James Wood has an interesting commentary over at the Chronicle of Higher Education about the recent efforts of Lumina Foundation (which is, full disclosure, a Monthly funder) to help define what colleges are supposed to do.
Wood’s piece addresses a fundamental question of American public policy: If America gives institutions incredible freedom to deliver services, perform explorations, and take advantage of public money, what should the country do when these institutions don’t do a very good job? Give them less freedom?
As Wood writes:
[The authors of the Lumina report, The Degree Qualifications Profile] are undertaking a challenging rhetorical feat. They want to lay down a tough national standard while simultaneously assuring the world of higher education that they scrupulously respect everyone’s right to do his own thing. Thus they deny that the Degree Profile [their capitalization] is an attempt to “standardize degrees” or to “define what should be taught or how instructors should teach it.” What, then, is it? Try this for clarity:
“Focusing on conceptual knowledge and essential competencies and their applications, the Degree Profile illustrates how students should be expected to perform at progressively more challenging levels.”
So far the Lumina framework is vague and illusive. There are five “reference points” to help create a structure for what could be national (though importantly not federal) standards: specialized knowledge, broad/integrative knowledge, intellectual skills, applied learning, and civic learning.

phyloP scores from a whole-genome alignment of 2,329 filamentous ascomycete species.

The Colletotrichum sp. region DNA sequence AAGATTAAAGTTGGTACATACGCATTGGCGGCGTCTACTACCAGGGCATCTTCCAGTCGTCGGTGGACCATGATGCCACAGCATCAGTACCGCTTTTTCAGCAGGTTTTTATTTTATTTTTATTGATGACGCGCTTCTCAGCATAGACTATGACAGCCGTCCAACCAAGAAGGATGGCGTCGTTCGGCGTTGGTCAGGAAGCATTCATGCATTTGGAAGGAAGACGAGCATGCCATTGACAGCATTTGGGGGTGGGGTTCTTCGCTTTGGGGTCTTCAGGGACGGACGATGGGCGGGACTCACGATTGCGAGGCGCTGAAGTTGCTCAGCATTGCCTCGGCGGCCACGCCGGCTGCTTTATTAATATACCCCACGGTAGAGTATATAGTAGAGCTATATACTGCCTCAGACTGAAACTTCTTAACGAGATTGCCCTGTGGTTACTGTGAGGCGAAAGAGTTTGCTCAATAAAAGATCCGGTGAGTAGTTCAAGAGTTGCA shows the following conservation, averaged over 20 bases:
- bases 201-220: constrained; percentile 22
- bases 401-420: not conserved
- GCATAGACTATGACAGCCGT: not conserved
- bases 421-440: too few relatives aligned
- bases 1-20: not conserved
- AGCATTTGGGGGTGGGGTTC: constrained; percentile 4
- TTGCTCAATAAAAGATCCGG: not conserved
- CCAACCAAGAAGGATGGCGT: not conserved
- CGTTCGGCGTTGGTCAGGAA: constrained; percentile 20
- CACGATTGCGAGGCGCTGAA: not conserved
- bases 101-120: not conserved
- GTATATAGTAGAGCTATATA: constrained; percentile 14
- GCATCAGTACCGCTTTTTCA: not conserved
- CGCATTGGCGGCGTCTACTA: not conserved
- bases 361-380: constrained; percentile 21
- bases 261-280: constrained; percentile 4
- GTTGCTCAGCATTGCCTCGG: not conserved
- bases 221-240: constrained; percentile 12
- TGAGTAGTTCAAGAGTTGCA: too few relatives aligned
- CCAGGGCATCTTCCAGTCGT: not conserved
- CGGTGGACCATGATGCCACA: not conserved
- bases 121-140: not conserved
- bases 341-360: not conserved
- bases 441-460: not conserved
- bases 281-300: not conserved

As Wood grumbles, “These make a certain rough sense, but I suspect the report’s carelessness with the level of abstraction will pose practical problems to anyone who tries to use this scheme.”
Well, they pose problems to anyone who tries to use the scheme exactingly, but as a vague structure they might prove reasonably useful, at least as a guide for preliminary discussions.
As I pointed out last week, the importance of the Lumina framework may not be the framework itself, but the fact that it could help inspire, finally, a real and meaningful discussion about what sorts of things colleges should produce in the four or so years they educate Americans.
The whole notion of creating a framework to address the ideal outputs of colleges is obviously rather synthetic. It could still prove rather valuable however.